Rise in Number of Concussion Diagnoses Leads to Re-Examination of Treatment

During the 2014 – 2015 academic year, Isham Health Center expects to treat around 100 concussion cases, 30 more than in 2012. Amy Patel, Medical Director at Isham, said that this upward trend is not only present here at Andover, but also at schools around the country.

Concussion diagnosis and awareness have been prioritized at Andover in the past few years, with every new student taking the ImPACT baseline concussion test every two years. Additionally, there have been recent changes to concussion protocol: students may now be kept in Isham for up to 72 hours.

The ImPACT testing was first used by the training room for athletes. Eventually, every student was required to undergo testing during the fall of their first year at Andover as a baseline model.

**Concussion Protocol (according to Isham)**

When a student is first diagnosed with a concussion, or traumatic brain injury, he or she spends 24-72 hours in Isham, under a strict protocol of complete rest. After leaving Isham, students slowly resume normal activities, starting with academics and progressing towards athletics and other extracurricular activities.

“The symptoms are self-reported. Students have to share what they’re feeling, and Isham uses the student’s statements to determine when to do a follow up test,” said Marlena Ysalguez, Academic Skills Specialist.

“Once they are back to their baseline [ImPACT] assessment, they can start integrating back into academics and work with our Athletic Trainers on a ‘Return to Play’ protocol. If they go through all of this without symptoms, then they have the green light to reintegrate completely,” Patel said.

Students with traumatic brain injuries can miss anywhere from a few days to several weeks of classes, including major assignments. Patel emphasized that the recovery process is best taken slowly.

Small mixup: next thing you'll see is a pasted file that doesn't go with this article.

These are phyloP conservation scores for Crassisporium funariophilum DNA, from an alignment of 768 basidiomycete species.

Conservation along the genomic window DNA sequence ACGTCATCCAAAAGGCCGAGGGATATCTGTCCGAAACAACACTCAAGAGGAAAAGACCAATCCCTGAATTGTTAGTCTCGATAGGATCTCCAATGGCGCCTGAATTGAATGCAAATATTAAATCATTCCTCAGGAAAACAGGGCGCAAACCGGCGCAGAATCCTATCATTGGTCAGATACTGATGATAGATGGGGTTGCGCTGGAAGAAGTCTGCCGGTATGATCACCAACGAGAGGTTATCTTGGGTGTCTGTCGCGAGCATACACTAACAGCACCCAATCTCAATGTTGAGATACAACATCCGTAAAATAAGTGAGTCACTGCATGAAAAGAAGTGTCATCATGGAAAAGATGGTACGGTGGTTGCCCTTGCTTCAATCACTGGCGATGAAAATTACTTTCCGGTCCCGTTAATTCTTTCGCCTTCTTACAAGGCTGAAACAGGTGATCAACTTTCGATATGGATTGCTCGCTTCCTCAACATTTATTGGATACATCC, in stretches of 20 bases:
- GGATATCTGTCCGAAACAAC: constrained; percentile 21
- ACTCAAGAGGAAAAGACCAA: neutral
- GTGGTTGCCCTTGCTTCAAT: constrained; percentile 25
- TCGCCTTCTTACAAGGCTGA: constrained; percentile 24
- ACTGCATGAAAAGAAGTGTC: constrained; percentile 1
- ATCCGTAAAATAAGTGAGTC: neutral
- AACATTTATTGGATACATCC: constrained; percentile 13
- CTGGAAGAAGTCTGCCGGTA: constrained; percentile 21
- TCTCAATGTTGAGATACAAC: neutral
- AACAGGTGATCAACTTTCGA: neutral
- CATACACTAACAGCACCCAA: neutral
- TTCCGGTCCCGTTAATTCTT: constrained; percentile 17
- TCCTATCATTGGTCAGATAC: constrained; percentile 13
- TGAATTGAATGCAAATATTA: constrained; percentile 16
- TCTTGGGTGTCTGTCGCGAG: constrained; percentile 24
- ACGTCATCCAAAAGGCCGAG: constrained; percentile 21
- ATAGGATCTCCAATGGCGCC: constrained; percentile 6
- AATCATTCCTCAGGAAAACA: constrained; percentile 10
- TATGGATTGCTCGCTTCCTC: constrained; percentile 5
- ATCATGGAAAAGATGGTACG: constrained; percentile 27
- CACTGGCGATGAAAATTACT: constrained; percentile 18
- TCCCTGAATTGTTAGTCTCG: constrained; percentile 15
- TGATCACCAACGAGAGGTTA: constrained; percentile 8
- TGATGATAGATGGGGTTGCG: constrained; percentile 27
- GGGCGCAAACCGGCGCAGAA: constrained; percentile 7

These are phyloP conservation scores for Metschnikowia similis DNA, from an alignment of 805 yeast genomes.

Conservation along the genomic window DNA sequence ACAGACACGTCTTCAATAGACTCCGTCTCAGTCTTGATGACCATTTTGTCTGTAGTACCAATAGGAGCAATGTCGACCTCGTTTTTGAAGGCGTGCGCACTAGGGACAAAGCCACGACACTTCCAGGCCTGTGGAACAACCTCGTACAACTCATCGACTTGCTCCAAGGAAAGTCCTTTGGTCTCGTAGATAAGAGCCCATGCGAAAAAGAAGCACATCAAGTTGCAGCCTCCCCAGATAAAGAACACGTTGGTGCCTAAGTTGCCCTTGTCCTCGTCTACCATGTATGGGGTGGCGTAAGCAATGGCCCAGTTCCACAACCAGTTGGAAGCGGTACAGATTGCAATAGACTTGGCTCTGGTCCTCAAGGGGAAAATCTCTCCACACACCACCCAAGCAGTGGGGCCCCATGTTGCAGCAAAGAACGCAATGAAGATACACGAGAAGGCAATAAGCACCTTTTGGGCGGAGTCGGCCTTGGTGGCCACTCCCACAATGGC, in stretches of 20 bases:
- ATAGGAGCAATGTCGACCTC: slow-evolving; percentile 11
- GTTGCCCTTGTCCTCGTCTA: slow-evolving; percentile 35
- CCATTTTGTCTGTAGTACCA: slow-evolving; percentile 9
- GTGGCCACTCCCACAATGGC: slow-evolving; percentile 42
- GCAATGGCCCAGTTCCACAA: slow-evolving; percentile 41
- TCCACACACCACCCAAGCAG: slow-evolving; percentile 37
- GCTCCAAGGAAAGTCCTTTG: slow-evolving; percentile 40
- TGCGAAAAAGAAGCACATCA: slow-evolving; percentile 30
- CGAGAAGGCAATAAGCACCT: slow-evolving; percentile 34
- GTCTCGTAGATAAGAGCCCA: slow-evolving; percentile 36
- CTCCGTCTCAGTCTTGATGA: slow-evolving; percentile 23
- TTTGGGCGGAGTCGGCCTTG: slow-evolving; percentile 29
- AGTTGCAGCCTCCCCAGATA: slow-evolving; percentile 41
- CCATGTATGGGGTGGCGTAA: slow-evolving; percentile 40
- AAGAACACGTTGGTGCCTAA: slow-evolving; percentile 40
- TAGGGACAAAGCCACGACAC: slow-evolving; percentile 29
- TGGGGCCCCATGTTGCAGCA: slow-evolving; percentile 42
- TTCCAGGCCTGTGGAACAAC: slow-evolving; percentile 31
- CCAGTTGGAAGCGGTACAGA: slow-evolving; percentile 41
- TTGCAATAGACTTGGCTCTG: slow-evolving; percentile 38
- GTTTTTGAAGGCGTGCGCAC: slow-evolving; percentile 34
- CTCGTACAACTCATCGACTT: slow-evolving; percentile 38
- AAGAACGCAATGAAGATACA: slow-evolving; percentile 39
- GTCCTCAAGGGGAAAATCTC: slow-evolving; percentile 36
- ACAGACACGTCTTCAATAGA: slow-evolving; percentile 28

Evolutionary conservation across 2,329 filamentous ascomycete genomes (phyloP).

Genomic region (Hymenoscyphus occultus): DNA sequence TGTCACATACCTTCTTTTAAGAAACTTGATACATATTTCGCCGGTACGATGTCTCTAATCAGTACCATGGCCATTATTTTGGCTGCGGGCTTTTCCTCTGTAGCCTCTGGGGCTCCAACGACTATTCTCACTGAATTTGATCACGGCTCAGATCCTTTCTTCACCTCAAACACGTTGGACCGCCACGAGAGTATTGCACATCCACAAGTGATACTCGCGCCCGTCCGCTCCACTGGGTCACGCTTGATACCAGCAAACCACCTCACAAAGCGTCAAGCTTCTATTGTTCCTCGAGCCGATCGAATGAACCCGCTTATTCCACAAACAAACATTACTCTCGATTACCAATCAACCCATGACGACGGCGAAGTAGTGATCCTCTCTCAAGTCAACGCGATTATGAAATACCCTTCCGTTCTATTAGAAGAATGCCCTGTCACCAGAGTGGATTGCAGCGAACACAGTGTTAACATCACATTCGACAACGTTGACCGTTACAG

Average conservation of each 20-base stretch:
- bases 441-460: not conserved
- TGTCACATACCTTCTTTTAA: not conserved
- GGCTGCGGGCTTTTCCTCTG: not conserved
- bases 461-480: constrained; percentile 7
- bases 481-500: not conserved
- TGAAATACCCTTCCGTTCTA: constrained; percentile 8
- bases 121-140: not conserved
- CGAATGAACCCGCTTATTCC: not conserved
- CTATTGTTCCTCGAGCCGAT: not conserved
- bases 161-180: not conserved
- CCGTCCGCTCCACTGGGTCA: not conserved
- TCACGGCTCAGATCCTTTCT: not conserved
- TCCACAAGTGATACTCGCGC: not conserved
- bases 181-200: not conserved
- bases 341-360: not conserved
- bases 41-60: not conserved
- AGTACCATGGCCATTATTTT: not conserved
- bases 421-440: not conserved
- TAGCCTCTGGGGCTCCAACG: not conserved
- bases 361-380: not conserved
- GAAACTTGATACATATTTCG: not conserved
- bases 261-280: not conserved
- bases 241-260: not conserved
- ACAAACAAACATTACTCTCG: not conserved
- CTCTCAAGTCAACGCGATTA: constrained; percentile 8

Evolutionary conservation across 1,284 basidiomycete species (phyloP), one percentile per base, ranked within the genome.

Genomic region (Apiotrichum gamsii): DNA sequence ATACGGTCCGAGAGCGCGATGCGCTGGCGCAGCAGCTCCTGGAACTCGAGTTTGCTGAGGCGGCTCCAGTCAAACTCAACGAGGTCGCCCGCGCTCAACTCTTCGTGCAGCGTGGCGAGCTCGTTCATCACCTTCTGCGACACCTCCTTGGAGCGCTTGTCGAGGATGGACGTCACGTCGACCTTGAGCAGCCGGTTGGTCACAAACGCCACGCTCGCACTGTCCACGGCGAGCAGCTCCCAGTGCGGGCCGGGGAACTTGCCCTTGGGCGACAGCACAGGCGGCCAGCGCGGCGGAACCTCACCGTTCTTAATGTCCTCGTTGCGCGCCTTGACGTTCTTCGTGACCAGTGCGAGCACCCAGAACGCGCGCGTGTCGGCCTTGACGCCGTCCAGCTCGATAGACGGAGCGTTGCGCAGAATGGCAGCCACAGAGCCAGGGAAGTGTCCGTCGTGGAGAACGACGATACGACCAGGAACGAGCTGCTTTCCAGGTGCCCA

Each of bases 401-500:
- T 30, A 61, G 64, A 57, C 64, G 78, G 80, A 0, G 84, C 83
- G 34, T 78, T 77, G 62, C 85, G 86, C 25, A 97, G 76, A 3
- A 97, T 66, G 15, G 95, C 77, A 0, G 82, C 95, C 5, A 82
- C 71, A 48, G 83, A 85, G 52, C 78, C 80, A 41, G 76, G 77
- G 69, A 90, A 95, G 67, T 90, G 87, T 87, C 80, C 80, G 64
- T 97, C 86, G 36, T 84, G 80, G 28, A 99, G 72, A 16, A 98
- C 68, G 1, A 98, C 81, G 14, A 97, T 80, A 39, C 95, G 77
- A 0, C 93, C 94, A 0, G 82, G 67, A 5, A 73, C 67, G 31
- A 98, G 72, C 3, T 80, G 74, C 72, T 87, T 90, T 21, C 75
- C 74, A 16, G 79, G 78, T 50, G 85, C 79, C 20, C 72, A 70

“When I got to Andover I figured out a short-term plan for me to work with the trainers,” said Lila Brady ’18, who suffered from a concussion before the start of her Junior year.

”I started out doing really low-impact workouts. After two months, I was feeling pretty good, so my parents and I pushed to go to the next step and increase my activity level,” she said.

“Students can go to class, but they can’t take anything high stakes while they’re symptomatic,” said Patricia Davison, Coordinator of Student Disabilities and Director of the Academic Skills Center.

In the case of an elongated recovery, students can seek the assistance of the Academic Skills Center (ASC). The ASC works with students to set a schedule for making up work, and works with teachers to compromise on some assignments.

“We never compromise the integrity of the course. Anything that’s essential cannot be waived. They have to prove at the end of the term that they’ve done all the essential requirements in the course,” said Davison.

Although Isham and ASC provide support for students, not all faculty members are familiar with concussion procedures.

**Psychological effects**

“It’s like telling an opera singer they can’t sing, telling a kid here that they can’t use their brain,” Davison said.

“One of the worst things about having a concussion here is not knowing how much of it is in your head and how much of it is an actual medical condition. That insecurity was probably the most challenging part of my injury,” said Lucius Xuan ’15, who suffered a concussion during his Junior year.

The anxiety often associated with missing work has been proven to exacerbate concussion symptoms, Davison said. In efforts to catch up too quickly, many students end up setting themselves back farther.

“Sometimes in recovery, you can take a few steps forward and then have a setback, which is really anxiety-inducing for many students,” said Patel.

Riley Hughes ’17 said, “Even though falling behind is upsetting, they keep telling me it’s all about my health. It gets kind of frustrating, because I want to push myself to just jump back in, and in this case, I can’t.”

Throughout combating student anxiety and frustration, Andover and Isham continue to support students by prioritizing their health and resuming their normal lives in the most manageable, healthy way possible.